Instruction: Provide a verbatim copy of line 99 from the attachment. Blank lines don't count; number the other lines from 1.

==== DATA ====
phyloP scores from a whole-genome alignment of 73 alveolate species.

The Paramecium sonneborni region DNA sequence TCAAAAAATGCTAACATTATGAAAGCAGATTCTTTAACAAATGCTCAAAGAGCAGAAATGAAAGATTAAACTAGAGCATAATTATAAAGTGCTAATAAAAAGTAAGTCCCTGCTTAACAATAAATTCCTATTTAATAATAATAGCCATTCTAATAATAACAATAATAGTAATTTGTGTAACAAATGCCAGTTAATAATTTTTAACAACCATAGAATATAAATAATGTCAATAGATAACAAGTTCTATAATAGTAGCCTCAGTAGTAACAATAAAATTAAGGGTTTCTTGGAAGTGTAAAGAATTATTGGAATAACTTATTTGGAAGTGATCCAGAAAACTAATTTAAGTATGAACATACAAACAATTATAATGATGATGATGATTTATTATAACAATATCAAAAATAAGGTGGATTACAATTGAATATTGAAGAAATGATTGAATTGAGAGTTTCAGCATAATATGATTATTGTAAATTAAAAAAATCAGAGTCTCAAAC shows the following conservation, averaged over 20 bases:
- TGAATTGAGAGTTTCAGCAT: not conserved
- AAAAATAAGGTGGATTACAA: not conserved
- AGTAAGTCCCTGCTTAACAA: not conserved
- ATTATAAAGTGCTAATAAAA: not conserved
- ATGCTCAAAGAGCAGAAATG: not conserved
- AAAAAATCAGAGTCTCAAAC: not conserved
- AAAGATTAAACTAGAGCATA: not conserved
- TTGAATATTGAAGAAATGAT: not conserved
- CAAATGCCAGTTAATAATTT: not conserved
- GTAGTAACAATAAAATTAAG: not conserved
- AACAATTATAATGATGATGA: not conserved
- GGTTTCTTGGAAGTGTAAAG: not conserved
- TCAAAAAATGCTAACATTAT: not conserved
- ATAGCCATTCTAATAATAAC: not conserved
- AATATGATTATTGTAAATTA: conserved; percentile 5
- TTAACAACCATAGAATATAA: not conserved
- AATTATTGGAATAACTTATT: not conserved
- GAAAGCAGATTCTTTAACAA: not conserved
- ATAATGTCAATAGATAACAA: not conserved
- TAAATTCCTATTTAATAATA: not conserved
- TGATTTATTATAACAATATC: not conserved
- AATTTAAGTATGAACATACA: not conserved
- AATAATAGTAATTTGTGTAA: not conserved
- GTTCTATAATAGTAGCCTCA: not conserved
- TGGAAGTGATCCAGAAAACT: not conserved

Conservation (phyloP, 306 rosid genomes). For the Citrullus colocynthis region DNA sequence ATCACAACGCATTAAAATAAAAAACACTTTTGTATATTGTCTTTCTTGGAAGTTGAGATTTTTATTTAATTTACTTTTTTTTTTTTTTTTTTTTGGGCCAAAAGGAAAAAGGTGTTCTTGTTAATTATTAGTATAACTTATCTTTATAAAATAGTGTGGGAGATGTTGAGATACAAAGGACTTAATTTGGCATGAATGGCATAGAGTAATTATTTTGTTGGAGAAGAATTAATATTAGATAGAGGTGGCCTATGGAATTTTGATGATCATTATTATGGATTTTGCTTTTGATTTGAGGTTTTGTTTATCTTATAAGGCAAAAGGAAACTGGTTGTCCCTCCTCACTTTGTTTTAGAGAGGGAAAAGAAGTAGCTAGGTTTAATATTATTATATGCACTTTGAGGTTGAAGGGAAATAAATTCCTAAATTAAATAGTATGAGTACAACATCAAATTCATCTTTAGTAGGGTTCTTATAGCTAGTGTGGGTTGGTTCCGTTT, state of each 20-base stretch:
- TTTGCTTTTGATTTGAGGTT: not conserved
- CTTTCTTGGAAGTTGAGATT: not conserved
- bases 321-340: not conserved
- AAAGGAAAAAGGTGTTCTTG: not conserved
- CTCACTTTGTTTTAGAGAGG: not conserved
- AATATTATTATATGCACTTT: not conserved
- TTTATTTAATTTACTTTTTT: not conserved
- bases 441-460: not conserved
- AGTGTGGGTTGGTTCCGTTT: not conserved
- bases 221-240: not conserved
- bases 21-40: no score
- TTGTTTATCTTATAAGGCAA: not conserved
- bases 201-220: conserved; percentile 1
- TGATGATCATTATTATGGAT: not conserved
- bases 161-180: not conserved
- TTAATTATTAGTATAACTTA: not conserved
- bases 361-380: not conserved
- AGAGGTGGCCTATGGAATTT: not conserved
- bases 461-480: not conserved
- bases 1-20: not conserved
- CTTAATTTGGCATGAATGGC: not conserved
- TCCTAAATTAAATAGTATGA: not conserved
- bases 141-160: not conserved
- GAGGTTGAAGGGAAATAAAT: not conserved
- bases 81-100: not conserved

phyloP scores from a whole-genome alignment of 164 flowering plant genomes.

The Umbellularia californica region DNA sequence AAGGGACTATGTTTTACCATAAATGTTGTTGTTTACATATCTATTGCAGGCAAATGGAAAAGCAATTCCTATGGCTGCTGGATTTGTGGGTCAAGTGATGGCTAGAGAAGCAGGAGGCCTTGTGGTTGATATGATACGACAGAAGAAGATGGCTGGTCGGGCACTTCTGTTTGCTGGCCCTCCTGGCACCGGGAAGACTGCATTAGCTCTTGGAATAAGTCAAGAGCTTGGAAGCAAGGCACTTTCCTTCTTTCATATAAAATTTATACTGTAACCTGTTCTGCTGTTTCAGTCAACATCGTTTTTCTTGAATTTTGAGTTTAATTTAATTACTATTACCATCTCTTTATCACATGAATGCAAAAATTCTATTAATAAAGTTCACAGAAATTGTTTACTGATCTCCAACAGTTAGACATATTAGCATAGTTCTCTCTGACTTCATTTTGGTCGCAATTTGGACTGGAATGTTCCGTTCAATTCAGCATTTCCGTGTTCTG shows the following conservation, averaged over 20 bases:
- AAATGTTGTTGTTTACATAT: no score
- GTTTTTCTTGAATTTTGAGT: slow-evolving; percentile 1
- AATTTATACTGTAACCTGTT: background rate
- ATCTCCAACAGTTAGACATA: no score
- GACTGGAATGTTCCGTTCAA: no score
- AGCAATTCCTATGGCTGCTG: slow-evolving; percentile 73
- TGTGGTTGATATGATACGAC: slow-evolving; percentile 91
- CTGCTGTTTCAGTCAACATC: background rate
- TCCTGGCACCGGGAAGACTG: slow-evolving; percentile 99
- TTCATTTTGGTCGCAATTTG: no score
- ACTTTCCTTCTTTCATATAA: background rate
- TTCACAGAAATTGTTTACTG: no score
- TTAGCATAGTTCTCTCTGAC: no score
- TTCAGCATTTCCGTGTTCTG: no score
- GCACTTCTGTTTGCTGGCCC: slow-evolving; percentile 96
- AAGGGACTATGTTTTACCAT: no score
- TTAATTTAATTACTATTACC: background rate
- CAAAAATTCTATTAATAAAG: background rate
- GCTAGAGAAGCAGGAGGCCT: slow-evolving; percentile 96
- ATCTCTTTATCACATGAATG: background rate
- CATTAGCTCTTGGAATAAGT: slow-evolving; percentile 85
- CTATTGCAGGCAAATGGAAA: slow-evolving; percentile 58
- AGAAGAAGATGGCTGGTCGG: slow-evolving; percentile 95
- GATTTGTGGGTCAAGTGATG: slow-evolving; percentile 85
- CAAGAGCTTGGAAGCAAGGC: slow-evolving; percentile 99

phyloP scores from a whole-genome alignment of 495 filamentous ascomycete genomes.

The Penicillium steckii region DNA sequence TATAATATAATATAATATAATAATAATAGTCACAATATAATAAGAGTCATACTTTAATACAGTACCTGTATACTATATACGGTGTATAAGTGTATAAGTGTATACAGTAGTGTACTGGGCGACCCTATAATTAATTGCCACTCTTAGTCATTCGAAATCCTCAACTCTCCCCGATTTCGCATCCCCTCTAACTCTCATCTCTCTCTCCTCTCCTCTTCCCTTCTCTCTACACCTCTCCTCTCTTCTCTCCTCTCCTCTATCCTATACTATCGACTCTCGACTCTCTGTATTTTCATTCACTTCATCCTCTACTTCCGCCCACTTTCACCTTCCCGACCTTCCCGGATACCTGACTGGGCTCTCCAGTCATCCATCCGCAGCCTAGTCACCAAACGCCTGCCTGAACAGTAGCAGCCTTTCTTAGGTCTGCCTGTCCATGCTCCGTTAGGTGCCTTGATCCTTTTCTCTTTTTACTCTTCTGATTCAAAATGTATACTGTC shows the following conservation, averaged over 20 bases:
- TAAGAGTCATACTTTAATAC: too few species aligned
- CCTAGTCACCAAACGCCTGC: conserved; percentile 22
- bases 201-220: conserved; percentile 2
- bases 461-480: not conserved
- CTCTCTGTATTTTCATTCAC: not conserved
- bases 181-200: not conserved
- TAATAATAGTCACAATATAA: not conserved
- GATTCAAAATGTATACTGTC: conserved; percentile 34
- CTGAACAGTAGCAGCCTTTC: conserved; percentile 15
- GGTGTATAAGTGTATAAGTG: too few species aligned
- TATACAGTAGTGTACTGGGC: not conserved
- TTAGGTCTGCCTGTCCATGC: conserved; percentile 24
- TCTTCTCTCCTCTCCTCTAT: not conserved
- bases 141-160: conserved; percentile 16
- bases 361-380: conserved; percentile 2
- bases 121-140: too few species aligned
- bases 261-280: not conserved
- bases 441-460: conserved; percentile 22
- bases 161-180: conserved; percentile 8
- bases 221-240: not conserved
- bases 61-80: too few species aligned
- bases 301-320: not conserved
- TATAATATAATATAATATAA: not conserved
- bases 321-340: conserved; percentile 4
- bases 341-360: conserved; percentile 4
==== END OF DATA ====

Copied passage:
- bases 261-280: not conserved